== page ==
Lately, I've been on a kick of bizarre true crime nonfiction. I was intrigued by the idea of a young serial killer (how does that work? what did he do? was he as dastardly as grown up serial killers?) and stories about major crime in the 1800s are also interesting to me since crime detection was so different back then, I'm always curious how the police manage to catch them. The story of Jesse Pomeroy was definitely interesting and I felt it tugging me in two different directions: he was definitely guilty and deserved punishment and at the same time, it seemed like Chicago had decided that this fourteen year old boy was the devil incarnate and that couldn't be quite right, either. There were some incredible images that will stay with me from that book: a man, in prison for fifty years, seeing the outside world for the first time, the strange and uncomfortable questioning of a boy who, looking back, is what we would nowadays call a psychopath. The only thing that was a bit strange was how there was clearly not enough information to fill a whole book so there were almost whole chapters that were asides. Asides that were very interesting, don't get me wrong, but had little to do with Jesse Pomeroy. I know way more about Herman Melville now than I anticipated going into this. Still, it was never boring and left me with some things that will stick with me.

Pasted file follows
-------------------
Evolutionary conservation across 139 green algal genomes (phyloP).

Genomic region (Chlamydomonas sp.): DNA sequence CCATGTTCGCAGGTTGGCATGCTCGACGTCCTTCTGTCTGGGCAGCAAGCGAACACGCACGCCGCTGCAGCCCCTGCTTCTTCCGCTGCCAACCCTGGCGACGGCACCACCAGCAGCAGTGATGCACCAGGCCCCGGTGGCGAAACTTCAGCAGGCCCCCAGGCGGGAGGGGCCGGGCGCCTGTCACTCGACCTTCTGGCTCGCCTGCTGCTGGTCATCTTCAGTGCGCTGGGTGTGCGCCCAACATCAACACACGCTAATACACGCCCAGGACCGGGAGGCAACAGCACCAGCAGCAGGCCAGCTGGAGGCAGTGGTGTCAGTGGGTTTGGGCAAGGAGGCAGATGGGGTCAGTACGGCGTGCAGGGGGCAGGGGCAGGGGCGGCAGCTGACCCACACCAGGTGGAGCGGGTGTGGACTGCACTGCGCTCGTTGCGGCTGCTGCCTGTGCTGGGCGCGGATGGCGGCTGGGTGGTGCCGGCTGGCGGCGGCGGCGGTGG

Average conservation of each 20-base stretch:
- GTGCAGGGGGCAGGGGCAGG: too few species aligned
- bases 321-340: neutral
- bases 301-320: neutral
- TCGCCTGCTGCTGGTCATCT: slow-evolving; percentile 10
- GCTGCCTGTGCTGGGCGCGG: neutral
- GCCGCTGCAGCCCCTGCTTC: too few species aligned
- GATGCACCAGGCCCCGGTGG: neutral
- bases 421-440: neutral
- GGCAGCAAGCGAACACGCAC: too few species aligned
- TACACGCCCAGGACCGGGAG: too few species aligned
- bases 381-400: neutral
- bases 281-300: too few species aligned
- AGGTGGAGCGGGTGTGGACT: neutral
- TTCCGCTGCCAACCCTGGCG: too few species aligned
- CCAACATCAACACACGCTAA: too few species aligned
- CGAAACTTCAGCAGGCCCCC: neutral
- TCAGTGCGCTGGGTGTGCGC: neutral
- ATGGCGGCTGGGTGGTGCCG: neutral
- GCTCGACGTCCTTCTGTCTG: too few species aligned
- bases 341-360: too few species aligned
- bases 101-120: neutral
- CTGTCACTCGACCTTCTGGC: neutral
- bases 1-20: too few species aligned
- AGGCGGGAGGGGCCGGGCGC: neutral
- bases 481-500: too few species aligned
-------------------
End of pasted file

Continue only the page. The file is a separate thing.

Royal Wedding by Meg Cabot
I have a huge soft spot for Meg Cabot. I've been reading her novels since I was a preteen and I'm pretty sure (with the exception of her recent middle grade books) that I've read every book she's ever written. I really enjoy her style, the breezy flow of words that feel more like chatting with a friend than reading a book and make reading her novels more of an exercise in slowing down than slogging through. What was interesting about Royal Wedding is that it was the first adult novel in a series that she had original written for teens. Mia and her pals were created for a ten book series about a teenage girl who finds out she's a princess (and discovers a young actress named Anne Hathaway along the way.) Cabot is no stranger to adult novels, her Heather Wells novels are my favorite things she's written, but rarely do her series change levels within a storyline. When I was reading it, I felt like I wasn't reading an 'adult novel,' per say, but more that I was catching up with an old friend whose priorities had changed, much as mine have in the past nine years. Because that is what makes more sense about this book: the girls that grew up with the Princess Diary books are now in their midtwenties and living through the things Mia grapples with in this book (well, to an extent.) So while I don't know if I felt this book was an 'adult Princess Diaries novel', it felt like coffee with a girlfriend I hadn't seen in years and that is in no way a bad thing.